SIRS may induce an HS factor-1 (HSF-1) competitive inhibition of nuclear factor-κB (NF-κB) nuclear binding and prevent NF-κB from being released from its complex with IκBα, seriously affecting innate immunity [13]. Glutamine (Gln) may be a potent enhancer of the regulatory HSF-1 expression and HSF-1 transcription activity, directly manipulating NF-κB activation [14], inducing the HSP72 expression [15] and or attenuating cytokine release in cultured peripheral blood mononuclear cells (PBMCs) [16]. Thus, parenteral Gln in ICU patients significantly increased serum HSP72, possibly associated with improved outcome [17]. Recent multicentre studies in adults and children, however, could not verify that early provision of L-alanyl-glutamine dipeptide may exert any specific beneficial effect [18]. In contrast, Gln has been associated with worse outcome when given to critically ill patients with renal and/or other organ failures [19]. Similarly, clinical randomized studies in mechanically ventilated ICU patients nutritionally supported with Gln enriched formulae either did not improve clinical outcome [20] or even increased adjusted mortality at six months [21].

We have recently shown that LPS does not promote or inhibit extracellular HSP72 secretion in supernatants of PBMCs, the most sensitive blood cells for HSP72 expression in critically ill patients [22]. We have also shown that Gln does not induce any of the Th1, Th2, and Th17 cytokines, although it may initially suppress HSP72 in either healthy or septic human PBMCs [23]. It has been previously shown, however, that mHSP72 response is dependent on intracellular HSP72 amount and severity of in vitro stress in healthy male volunteers [22]. In vivo, serum cortisol, IL-6, IL-10, and extracellular HSP72 levels were higher and intracellular PBMCs’ HSP72 lower in severe sepsis (SS) compared to H [24]. In addition, genetic variants of the HSP72 genes may also affect HSP72 induction, indirectly influencing inflammation, infection severity, and development of septic shock [25].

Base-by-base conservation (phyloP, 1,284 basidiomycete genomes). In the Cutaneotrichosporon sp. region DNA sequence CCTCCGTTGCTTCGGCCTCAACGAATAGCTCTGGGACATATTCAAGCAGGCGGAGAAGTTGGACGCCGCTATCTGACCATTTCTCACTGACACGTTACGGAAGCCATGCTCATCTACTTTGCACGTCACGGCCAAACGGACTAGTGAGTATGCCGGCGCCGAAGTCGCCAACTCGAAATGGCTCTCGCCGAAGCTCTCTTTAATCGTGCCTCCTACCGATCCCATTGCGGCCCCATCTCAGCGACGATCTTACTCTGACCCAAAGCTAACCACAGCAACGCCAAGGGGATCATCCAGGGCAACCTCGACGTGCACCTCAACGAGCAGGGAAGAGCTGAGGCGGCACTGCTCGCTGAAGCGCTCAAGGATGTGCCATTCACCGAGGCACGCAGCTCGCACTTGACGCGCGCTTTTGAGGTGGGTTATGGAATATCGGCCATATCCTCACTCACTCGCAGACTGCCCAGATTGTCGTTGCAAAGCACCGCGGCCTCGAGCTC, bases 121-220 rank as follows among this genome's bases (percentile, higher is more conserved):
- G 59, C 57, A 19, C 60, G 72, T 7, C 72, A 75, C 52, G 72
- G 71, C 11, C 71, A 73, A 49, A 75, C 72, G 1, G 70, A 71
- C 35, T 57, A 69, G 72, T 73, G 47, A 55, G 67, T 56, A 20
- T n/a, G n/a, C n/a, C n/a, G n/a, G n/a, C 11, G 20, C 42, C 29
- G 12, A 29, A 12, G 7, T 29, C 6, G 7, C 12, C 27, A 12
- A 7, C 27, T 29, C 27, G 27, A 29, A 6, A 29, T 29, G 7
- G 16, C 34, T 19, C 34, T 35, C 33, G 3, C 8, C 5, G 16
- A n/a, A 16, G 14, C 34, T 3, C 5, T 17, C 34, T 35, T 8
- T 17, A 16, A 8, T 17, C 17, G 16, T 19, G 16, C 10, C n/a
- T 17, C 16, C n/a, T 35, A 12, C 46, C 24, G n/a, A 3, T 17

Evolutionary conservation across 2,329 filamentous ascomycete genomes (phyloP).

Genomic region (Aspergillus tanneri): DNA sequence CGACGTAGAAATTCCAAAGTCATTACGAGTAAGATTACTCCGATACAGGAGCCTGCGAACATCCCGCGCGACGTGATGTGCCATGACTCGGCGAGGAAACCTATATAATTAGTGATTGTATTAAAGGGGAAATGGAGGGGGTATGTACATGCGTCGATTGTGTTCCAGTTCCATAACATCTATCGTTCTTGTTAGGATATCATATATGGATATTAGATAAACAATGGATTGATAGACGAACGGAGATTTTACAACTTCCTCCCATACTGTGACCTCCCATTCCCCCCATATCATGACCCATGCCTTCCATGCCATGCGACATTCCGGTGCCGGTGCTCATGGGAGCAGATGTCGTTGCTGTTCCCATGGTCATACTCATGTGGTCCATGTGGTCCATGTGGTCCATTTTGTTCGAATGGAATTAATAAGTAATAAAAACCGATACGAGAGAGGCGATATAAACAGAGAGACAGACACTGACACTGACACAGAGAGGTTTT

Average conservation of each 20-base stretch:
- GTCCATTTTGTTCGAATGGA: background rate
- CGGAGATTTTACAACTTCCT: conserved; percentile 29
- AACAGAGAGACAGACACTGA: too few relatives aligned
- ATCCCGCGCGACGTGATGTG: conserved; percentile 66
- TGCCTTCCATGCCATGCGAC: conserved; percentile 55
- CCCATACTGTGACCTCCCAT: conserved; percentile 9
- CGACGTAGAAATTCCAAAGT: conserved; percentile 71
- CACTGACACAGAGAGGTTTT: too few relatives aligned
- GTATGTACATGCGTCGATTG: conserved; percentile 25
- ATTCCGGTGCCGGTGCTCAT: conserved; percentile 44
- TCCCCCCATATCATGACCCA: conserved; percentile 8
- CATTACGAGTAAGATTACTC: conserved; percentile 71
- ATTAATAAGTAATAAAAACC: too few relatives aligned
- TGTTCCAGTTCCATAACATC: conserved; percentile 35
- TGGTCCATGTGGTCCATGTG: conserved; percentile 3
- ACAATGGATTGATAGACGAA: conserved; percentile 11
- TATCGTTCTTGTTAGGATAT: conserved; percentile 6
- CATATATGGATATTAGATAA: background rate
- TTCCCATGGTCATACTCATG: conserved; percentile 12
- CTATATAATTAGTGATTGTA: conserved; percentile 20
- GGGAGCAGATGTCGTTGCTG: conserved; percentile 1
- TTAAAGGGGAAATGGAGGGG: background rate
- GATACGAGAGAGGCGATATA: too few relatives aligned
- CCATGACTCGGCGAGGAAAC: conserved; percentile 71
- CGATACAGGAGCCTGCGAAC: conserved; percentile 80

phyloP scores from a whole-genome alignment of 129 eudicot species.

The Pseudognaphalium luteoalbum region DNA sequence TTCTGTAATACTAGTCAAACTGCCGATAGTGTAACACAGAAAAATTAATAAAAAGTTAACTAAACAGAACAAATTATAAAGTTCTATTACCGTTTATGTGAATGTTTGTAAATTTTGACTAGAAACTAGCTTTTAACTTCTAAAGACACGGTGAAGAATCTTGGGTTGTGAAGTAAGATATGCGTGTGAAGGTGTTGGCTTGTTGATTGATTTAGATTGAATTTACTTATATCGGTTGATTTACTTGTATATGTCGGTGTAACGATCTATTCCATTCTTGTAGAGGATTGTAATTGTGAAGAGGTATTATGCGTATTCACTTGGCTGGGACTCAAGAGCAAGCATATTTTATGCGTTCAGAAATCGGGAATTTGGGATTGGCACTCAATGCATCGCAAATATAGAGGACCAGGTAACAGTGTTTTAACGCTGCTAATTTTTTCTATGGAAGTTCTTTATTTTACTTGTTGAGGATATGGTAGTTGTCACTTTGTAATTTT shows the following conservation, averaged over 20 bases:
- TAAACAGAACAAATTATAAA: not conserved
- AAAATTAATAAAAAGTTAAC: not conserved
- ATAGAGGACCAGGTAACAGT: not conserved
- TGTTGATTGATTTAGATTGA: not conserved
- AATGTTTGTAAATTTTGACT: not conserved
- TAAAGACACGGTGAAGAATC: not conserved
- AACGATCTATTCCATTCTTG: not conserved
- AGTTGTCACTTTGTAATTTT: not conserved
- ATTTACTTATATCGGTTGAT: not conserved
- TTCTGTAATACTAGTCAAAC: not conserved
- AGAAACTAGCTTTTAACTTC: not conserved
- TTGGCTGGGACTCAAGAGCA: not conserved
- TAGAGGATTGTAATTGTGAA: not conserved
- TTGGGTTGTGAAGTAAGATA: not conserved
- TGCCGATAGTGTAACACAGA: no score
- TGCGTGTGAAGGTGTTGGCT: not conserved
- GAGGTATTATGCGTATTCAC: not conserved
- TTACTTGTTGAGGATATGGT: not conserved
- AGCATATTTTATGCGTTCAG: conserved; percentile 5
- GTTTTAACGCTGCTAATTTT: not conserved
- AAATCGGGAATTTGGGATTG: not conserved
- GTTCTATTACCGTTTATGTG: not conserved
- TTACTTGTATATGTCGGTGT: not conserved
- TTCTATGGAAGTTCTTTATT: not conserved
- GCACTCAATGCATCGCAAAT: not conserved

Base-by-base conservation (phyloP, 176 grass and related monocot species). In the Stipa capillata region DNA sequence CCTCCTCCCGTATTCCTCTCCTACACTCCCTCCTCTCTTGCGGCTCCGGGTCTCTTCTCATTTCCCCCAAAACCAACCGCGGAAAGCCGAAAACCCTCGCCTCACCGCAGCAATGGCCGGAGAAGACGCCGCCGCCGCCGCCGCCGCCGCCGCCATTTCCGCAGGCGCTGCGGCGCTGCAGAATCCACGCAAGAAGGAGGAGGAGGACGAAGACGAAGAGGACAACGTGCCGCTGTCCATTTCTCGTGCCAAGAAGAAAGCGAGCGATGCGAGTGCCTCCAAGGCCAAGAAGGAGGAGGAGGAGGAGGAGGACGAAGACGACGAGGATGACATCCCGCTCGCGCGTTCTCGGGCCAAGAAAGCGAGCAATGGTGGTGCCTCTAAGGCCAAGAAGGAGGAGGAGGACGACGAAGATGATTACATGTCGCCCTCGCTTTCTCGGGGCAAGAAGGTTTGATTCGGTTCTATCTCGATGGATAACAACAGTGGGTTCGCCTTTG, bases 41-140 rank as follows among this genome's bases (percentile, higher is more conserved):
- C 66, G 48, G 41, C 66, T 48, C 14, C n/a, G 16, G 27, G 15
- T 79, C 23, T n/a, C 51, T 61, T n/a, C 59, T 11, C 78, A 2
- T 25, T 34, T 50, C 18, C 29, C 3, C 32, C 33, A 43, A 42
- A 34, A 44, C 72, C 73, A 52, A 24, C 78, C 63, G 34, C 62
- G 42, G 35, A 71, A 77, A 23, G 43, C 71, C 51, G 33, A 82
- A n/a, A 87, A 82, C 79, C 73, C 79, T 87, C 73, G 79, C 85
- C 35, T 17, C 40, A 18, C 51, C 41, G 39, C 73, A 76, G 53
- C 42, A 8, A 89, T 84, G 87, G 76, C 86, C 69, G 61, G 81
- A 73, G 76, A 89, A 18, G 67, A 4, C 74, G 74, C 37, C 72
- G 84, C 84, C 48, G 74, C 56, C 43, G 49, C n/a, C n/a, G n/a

We now sought to evaluate HSP72 mRNA fold changes and intracellular HSP72 levels in monocytes (mHSP72) or lymphocytes (lHSP72) during LPS exposure or HS recovery of PBMCs. Using our previously established PBMC model of LPS and Gln net effects [23], we first compared any inductive and or repressive effect of HS with that of LPS on PBMCs’ HSP72 mRNA, mHSP72, and lHSP72 in patients with SS or trauma-related SIRS and healthy individuals (H). Secondly, we investigated pre- or posttreatment Gln modulation of any possible HS or LPS induction or repression effect on PBMCs’ HSP72. We hypothesized that baseline mHSP72 or lHSP72 protein expression could have already been induced in ICU patients, differently affected by LPS and HS and possibly differently modified by Gln. Furthermore, we hypothesized that HSP72 simple nucleotide polymorphisms (SNPs), severity of illness, and inflammatory hormonal response might also interfere with the HS or LPS induction of mRNA or intracellular HSP72 proteins in stimulated PBMCs.

2. Materials and Methods

2.1. Subjects